Sidebar: Early Quakers were utterly realistic about the universal human capacity for evil. However, they rebelled against any abstract doctrine of total depravity. Robert Barclay carefully describes the implications of "the fall" in his Apology, Proposition IV, Section II. All of us are direct descendants of Adam and Eve, thus we are like them in our natural propensity to disobey and our inability, in ourselves, to overcome this propensity. However, Adam and Eve sinned in committing their disobedient acts, not by simply existing, and the same is true of their descendants: We may be weak and subject to temptation, but we are not sinful until we actually sin. In Barclay’s words, “... This seed [of disobedience, sown by the Serpent] is not imputed to infants, until by transgression they actually join themselves therewith....”

Among the implications for Quakers and others today:

  • Refuse to close your eyes to the crimes of anyone, whether or not they are in your community or make a prior claim on your loyalty.
  • Refuse to generalize about a whole community or country based on the crimes of a minority, but be willing to examine systemic causes embedded within their/our situation.
  • Seek to direct anyone, guilty or innocent, to their own inner witness to the love of their Creator, Who has the power to free them from bondage to violence and temptation.

This blunt biblical description of the human condition is why I say "shocked but not surprised." I was shocked but not surprised by the Salvadoran death squads, by the violence in Sudan and Yemen, by the 52 millions killed by Hitler's war, by all the attempts we've made to objectify each other from Cain on.

The whole history of human violence is, as Vernard Eller has said, a direct line of escalation from Cain's murder to modern warfare. In any particular instance, we grieve according to what we learn about that instance, preserving our own humanity in our continuing capacity to be shocked yet again. But we already know what we humans are capable of, and how we are required to respond: according to 2 Corinthians 5:19, God has committed to us the ministry of reconciliation. There is no crime, no scandal so shocking that we are released from this commitment.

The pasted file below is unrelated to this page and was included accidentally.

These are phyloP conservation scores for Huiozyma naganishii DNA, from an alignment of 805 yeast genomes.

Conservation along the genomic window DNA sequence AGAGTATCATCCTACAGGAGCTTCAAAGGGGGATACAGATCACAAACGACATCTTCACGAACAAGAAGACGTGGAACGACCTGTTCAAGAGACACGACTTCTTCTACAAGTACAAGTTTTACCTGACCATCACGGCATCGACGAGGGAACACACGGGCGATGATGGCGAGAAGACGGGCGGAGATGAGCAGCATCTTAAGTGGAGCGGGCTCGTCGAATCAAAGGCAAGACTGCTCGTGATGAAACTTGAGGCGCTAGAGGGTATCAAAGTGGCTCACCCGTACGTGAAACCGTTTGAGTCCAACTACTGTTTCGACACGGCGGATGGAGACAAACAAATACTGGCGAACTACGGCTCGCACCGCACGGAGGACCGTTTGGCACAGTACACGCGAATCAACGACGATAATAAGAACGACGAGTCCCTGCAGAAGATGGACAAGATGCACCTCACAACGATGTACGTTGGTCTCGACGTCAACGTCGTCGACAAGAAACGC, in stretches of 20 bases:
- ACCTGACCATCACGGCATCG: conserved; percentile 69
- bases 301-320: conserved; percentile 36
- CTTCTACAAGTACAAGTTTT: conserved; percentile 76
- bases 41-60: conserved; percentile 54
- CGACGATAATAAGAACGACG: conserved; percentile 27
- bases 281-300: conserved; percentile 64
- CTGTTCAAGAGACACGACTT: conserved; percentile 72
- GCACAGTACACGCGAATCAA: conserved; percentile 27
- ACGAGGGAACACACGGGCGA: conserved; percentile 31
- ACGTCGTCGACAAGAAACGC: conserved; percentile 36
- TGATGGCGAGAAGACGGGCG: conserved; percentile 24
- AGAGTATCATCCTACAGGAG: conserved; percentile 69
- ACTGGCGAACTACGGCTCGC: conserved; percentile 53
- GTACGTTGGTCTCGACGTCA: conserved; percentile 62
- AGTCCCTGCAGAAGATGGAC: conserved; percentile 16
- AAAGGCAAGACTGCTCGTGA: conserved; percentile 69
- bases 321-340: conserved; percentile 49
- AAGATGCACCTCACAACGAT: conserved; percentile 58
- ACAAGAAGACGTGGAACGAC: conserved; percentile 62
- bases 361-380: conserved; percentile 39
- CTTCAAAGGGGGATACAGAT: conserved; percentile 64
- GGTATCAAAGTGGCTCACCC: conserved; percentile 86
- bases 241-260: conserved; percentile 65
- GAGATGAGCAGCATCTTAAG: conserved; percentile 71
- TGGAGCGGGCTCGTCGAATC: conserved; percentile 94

Dale Aukerman on curse and doom: (Darkening Valley)

When with decisiveness I set myself against a person or a group, I curse. Doom in many forms hangs over me, and that doom has such an ominous quality, not so much because of the particular shape it may take, but because others are the promoters of that doom. In varying degrees their cursing me, their "Away with him," registers in me. I counter by promoting their doom with my secret cursing even as they in turn counter again with theirs. It is from this fearful escalating reciprocal cursing that Jesus brings deliverance. Hydrogen bombs and their missile carriers can be seen as an extraordinary concretization of human cursing. ...

In blessing we ask that the mercy of God and the goodness of life rest upon others. In cursing we seek to exclude them from that, and thus slip into a fateful error: for only by God's mercy can the doom thus unleashed be held back from any of us. It is possible to forgive the person who makes life hard for me if I see that each of us desperately needs God's mercy and the other's compassion and that each of us, frail as we are, needs least of all any promoter of doom.

Another examination of Russian government disinformation. (Again, it's quite fair to ask about the motivation behind this analysis.)

A Twitter thread by Mariam Naiem on the far right and neo-Nazism in Ukraine.

Is Russia committing genocide in Ukraine? It's complicated. An interview with David Simon.

The World Without Genocide program.

Update: Timothy Snyder on Russia's "genocide handbook" for Ukraine.

As a historian of mass killing, I am hard pressed to think of many examples where states explicitly advertise the genocidal character of their own actions right at at the moment those actions become public knowledge.

Who (among others) inspired Vladimir Putin to invade Ukraine?

How the Internet platform Telegram embraces contradiction. (Disclosure: it has become my primary way to aggregate channels carrying news of the war in Ukraine.)

Is the Gospel of John a forgery? (In which our friend Paul Anderson is referred to as a Johannine guru.)

Charlie Musselwhite's rendition of Albert E. Brumley's gospel song "Rank Strangers to Me" suits my mood. I used it several times in my Elektrostal classroom.